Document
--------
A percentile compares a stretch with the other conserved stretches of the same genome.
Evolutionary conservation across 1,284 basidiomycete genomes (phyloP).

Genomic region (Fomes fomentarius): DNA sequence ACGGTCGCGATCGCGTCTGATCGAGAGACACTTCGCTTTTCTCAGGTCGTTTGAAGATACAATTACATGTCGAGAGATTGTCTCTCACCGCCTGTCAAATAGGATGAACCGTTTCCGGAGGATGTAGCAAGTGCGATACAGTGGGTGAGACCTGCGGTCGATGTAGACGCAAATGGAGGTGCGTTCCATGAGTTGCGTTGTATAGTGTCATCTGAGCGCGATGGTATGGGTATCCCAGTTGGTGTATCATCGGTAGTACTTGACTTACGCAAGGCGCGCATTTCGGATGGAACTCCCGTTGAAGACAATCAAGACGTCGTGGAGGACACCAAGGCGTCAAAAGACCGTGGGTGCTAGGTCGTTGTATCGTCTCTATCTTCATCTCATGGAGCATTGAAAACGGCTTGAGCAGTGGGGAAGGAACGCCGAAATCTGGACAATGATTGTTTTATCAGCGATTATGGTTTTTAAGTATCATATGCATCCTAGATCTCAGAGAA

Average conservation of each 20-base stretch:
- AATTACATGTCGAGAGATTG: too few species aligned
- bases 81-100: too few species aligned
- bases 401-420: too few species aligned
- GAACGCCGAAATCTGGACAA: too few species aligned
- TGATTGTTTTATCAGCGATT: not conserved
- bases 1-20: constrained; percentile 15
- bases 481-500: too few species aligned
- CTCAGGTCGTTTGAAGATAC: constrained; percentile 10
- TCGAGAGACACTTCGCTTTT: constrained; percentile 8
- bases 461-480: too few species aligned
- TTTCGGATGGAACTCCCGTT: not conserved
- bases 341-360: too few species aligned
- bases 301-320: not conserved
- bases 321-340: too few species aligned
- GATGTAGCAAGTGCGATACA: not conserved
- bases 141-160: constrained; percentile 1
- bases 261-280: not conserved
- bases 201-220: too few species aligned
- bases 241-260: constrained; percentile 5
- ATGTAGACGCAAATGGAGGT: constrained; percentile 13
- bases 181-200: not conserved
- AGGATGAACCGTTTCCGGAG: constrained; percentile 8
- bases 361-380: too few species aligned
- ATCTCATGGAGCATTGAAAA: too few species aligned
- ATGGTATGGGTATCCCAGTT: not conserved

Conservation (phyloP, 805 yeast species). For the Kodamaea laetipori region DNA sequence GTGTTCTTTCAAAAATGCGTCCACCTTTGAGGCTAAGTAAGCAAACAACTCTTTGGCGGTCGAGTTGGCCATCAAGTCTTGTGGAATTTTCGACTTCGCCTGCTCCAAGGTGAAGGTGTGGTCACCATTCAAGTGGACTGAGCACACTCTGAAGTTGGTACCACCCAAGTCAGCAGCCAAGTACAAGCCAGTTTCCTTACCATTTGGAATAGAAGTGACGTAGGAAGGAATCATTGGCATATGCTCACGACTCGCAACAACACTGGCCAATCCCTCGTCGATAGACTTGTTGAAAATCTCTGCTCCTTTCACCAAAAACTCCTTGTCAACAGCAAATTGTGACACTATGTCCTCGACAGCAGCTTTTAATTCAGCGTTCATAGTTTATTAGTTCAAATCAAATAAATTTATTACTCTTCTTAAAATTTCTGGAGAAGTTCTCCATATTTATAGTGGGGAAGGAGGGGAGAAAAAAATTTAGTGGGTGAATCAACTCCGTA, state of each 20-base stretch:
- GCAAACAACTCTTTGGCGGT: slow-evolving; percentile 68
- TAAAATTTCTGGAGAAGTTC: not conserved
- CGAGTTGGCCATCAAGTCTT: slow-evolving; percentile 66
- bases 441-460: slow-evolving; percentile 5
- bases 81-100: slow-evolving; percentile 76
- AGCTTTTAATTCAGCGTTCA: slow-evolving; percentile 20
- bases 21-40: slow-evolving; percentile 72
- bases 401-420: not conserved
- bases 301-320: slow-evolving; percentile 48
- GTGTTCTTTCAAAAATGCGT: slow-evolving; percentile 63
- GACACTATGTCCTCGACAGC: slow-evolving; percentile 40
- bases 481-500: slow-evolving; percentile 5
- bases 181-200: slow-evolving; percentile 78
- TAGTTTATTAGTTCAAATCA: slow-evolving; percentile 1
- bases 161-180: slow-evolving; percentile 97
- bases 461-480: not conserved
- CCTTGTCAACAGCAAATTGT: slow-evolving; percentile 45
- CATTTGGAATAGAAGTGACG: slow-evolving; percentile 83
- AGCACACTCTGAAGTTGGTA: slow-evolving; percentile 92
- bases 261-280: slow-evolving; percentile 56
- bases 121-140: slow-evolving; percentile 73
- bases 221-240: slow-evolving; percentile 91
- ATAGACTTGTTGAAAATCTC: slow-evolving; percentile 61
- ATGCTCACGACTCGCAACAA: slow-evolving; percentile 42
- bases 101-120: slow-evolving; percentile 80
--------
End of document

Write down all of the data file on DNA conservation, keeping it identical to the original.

A percentile compares a stretch with the other conserved stretches of the same genome.
Evolutionary conservation across 1,284 basidiomycete genomes (phyloP).

Genomic region (Fomes fomentarius): DNA sequence ACGGTCGCGATCGCGTCTGATCGAGAGACACTTCGCTTTTCTCAGGTCGTTTGAAGATACAATTACATGTCGAGAGATTGTCTCTCACCGCCTGTCAAATAGGATGAACCGTTTCCGGAGGATGTAGCAAGTGCGATACAGTGGGTGAGACCTGCGGTCGATGTAGACGCAAATGGAGGTGCGTTCCATGAGTTGCGTTGTATAGTGTCATCTGAGCGCGATGGTATGGGTATCCCAGTTGGTGTATCATCGGTAGTACTTGACTTACGCAAGGCGCGCATTTCGGATGGAACTCCCGTTGAAGACAATCAAGACGTCGTGGAGGACACCAAGGCGTCAAAAGACCGTGGGTGCTAGGTCGTTGTATCGTCTCTATCTTCATCTCATGGAGCATTGAAAACGGCTTGAGCAGTGGGGAAGGAACGCCGAAATCTGGACAATGATTGTTTTATCAGCGATTATGGTTTTTAAGTATCATATGCATCCTAGATCTCAGAGAA

Average conservation of each 20-base stretch:
- AATTACATGTCGAGAGATTG: too few species aligned
- bases 81-100: too few species aligned
- bases 401-420: too few species aligned
- GAACGCCGAAATCTGGACAA: too few species aligned
- TGATTGTTTTATCAGCGATT: not conserved
- bases 1-20: constrained; percentile 15
- bases 481-500: too few species aligned
- CTCAGGTCGTTTGAAGATAC: constrained; percentile 10
- TCGAGAGACACTTCGCTTTT: constrained; percentile 8
- bases 461-480: too few species aligned
- TTTCGGATGGAACTCCCGTT: not conserved
- bases 341-360: too few species aligned
- bases 301-320: not conserved
- bases 321-340: too few species aligned
- GATGTAGCAAGTGCGATACA: not conserved
- bases 141-160: constrained; percentile 1
- bases 261-280: not conserved
- bases 201-220: too few species aligned
- bases 241-260: constrained; percentile 5
- ATGTAGACGCAAATGGAGGT: constrained; percentile 13
- bases 181-200: not conserved
- AGGATGAACCGTTTCCGGAG: constrained; percentile 8
- bases 361-380: too few species aligned
- ATCTCATGGAGCATTGAAAA: too few species aligned
- ATGGTATGGGTATCCCAGTT: not conserved

Conservation (phyloP, 805 yeast species). For the Kodamaea laetipori region DNA sequence GTGTTCTTTCAAAAATGCGTCCACCTTTGAGGCTAAGTAAGCAAACAACTCTTTGGCGGTCGAGTTGGCCATCAAGTCTTGTGGAATTTTCGACTTCGCCTGCTCCAAGGTGAAGGTGTGGTCACCATTCAAGTGGACTGAGCACACTCTGAAGTTGGTACCACCCAAGTCAGCAGCCAAGTACAAGCCAGTTTCCTTACCATTTGGAATAGAAGTGACGTAGGAAGGAATCATTGGCATATGCTCACGACTCGCAACAACACTGGCCAATCCCTCGTCGATAGACTTGTTGAAAATCTCTGCTCCTTTCACCAAAAACTCCTTGTCAACAGCAAATTGTGACACTATGTCCTCGACAGCAGCTTTTAATTCAGCGTTCATAGTTTATTAGTTCAAATCAAATAAATTTATTACTCTTCTTAAAATTTCTGGAGAAGTTCTCCATATTTATAGTGGGGAAGGAGGGGAGAAAAAAATTTAGTGGGTGAATCAACTCCGTA, state of each 20-base stretch:
- GCAAACAACTCTTTGGCGGT: slow-evolving; percentile 68
- TAAAATTTCTGGAGAAGTTC: not conserved
- CGAGTTGGCCATCAAGTCTT: slow-evolving; percentile 66
- bases 441-460: slow-evolving; percentile 5
- bases 81-100: slow-evolving; percentile 76
- AGCTTTTAATTCAGCGTTCA: slow-evolving; percentile 20
- bases 21-40: slow-evolving; percentile 72
- bases 401-420: not conserved
- bases 301-320: slow-evolving; percentile 48
- GTGTTCTTTCAAAAATGCGT: slow-evolving; percentile 63
- GACACTATGTCCTCGACAGC: slow-evolving; percentile 40
- bases 481-500: slow-evolving; percentile 5
- bases 181-200: slow-evolving; percentile 78
- TAGTTTATTAGTTCAAATCA: slow-evolving; percentile 1
- bases 161-180: slow-evolving; percentile 97
- bases 461-480: not conserved
- CCTTGTCAACAGCAAATTGT: slow-evolving; percentile 45
- CATTTGGAATAGAAGTGACG: slow-evolving; percentile 83
- AGCACACTCTGAAGTTGGTA: slow-evolving; percentile 92
- bases 261-280: slow-evolving; percentile 56
- bases 121-140: slow-evolving; percentile 73
- bases 221-240: slow-evolving; percentile 91
- ATAGACTTGTTGAAAATCTC: slow-evolving; percentile 61
- ATGCTCACGACTCGCAACAA: slow-evolving; percentile 42
- bases 101-120: slow-evolving; percentile 80